13 Call Center Best Practices That *Actually Help* (Pt.2)

This is the second instalment in our list of call center best practices.

Ready to make a tangible difference to your business’s CX?

Good – let’s get started.

(You can read the first installment here.) 

#7 Make repetition your enemy

There are plenty of ways you can annoy customers. But making them repeat themselves is a big one.

In the previous installment we talked about data-driven call routing. That’s step 1 to bringing down repetition. But sometimes callers talk to more than one agent. (When they call more than once or get transferred. It happens.)

So how do you minimize repetition then?

  • First, put customer data on a screen. This feature (usually called ‘screen-pop’ or similar) is standard for most call center platforms. Basically, it takes key CRM data plus anything time-sensitive – like open Helpdesk tickets – and supplies it to the agent as the call connects.
  • Second: give agents a defined hand-off procedure for transferring calls. They should be able to quickly describe a customer’s issue so the caller doesn’t need to start over.

What’s the benefit?

When customers have to repeat themselves, they get annoyed. In the long term, annoyed customers are likely to leave your business. In the short term, they’re likely to take it out on your agents.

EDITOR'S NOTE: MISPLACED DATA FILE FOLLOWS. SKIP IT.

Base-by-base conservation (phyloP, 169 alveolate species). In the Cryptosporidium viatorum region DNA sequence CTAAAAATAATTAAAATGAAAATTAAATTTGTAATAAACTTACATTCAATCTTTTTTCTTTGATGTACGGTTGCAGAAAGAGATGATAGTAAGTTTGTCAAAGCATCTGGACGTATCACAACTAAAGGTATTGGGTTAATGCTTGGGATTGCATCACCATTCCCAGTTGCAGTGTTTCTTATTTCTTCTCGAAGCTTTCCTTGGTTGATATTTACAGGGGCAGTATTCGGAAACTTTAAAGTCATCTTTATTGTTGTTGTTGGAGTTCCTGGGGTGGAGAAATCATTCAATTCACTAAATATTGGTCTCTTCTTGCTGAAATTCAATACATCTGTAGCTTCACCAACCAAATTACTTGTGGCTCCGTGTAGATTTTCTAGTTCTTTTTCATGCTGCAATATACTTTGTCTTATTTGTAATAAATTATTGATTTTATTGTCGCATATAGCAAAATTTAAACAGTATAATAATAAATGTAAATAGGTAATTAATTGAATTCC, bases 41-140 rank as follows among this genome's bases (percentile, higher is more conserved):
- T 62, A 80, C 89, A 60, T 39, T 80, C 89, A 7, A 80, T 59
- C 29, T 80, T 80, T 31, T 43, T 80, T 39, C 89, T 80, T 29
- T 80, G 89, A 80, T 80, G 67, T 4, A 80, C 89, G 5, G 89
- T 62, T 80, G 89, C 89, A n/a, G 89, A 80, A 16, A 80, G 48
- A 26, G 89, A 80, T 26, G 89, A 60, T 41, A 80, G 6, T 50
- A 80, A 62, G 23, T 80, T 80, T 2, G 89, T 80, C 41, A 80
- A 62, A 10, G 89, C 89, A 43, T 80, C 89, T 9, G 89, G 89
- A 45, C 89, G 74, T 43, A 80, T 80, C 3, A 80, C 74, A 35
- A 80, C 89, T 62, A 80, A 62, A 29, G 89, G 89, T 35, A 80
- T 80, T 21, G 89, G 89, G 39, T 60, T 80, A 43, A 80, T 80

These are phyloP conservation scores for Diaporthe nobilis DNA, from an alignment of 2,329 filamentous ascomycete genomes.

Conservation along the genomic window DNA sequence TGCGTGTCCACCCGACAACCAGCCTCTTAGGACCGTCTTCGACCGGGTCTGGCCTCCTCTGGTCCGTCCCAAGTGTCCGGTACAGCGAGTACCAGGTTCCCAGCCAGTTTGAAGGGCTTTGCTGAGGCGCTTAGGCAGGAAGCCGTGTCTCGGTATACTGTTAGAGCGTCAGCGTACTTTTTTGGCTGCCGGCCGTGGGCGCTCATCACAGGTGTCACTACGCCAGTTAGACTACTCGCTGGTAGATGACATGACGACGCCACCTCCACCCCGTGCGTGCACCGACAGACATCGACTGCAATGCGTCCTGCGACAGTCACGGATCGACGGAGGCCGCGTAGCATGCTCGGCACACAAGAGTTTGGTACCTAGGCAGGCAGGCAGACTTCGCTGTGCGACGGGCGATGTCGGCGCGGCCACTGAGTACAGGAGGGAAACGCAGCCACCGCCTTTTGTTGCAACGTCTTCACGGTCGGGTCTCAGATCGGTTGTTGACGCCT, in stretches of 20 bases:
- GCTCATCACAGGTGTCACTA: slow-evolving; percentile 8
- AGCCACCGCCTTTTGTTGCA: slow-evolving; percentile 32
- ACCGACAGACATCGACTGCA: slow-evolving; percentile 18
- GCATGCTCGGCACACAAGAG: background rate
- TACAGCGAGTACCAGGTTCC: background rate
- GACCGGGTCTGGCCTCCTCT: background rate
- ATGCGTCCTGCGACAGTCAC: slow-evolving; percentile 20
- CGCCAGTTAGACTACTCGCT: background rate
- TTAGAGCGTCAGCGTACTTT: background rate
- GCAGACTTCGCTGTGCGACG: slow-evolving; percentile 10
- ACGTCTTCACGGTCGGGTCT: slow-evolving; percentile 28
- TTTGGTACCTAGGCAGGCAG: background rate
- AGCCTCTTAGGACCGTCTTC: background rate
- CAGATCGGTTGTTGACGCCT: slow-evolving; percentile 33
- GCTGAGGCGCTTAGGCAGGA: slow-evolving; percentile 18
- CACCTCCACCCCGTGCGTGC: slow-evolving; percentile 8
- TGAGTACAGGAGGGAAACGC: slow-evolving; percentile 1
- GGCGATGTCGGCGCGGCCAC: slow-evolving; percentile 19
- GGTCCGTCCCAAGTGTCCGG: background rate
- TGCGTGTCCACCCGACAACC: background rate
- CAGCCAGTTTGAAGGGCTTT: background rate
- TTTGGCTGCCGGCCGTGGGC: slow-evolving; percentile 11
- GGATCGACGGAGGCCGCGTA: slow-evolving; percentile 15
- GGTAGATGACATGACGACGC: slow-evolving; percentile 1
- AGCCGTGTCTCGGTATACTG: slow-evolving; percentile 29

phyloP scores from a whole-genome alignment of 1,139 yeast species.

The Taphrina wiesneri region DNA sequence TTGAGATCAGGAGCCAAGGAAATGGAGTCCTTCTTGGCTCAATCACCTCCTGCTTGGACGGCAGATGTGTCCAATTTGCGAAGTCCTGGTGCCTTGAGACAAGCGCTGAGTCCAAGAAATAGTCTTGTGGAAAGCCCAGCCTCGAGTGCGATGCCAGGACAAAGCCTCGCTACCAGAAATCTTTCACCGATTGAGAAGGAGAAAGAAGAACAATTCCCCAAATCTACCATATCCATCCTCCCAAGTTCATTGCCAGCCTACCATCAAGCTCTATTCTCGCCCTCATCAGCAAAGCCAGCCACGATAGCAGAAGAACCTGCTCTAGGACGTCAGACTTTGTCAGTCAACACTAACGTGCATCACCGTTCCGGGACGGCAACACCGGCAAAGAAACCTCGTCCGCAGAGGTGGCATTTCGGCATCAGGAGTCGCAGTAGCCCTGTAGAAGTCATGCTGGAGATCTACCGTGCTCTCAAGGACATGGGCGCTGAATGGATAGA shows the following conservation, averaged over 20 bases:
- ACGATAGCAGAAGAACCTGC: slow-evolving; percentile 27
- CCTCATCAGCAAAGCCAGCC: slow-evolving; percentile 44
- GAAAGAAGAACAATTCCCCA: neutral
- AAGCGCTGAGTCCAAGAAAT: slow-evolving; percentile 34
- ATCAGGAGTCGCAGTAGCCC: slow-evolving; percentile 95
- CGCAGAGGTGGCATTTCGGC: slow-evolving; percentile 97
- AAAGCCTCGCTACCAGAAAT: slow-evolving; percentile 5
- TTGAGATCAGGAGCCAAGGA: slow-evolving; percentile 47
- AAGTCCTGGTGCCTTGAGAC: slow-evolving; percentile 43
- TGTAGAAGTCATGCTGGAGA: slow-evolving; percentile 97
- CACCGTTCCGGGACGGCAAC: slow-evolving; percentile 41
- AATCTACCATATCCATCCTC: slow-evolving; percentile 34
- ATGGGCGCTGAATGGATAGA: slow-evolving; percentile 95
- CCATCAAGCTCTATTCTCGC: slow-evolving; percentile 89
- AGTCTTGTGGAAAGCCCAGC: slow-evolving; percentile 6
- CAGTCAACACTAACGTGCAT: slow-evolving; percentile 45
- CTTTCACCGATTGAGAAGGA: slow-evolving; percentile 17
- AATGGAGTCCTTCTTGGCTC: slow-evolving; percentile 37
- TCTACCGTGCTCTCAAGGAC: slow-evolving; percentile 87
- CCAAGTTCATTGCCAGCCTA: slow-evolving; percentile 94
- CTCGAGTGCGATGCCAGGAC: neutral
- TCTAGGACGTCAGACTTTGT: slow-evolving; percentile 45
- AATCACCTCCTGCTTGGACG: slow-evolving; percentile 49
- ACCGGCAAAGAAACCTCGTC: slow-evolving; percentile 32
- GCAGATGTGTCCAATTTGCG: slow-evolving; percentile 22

#8 Define (and measure) the metrics that matter

Contact centers are among the most metric-motivated industries in the world.

But a lot of call centers struggle to see what’s really going on.

Choosing the right metrics is nuanced. You obviously need call volume, duration, time in queue etc. You also need to keep an eye on customer sentiment metrics like CES, CSat and NPS.

But the biggest challenge contact centers face is getting too much data – and having no way to organize it.  

The best solution is a simple dashboard that’s easy to configure. This is another feature that any respectable call center software should have. Pick the measures you really need and make them visible to the right people.

(While automatically compiling that data in your reporting.)

What’s the benefit?

You can’t finish a marathon wearing a blindfold. And running a contact center is like running a marathon every day. Get the facts.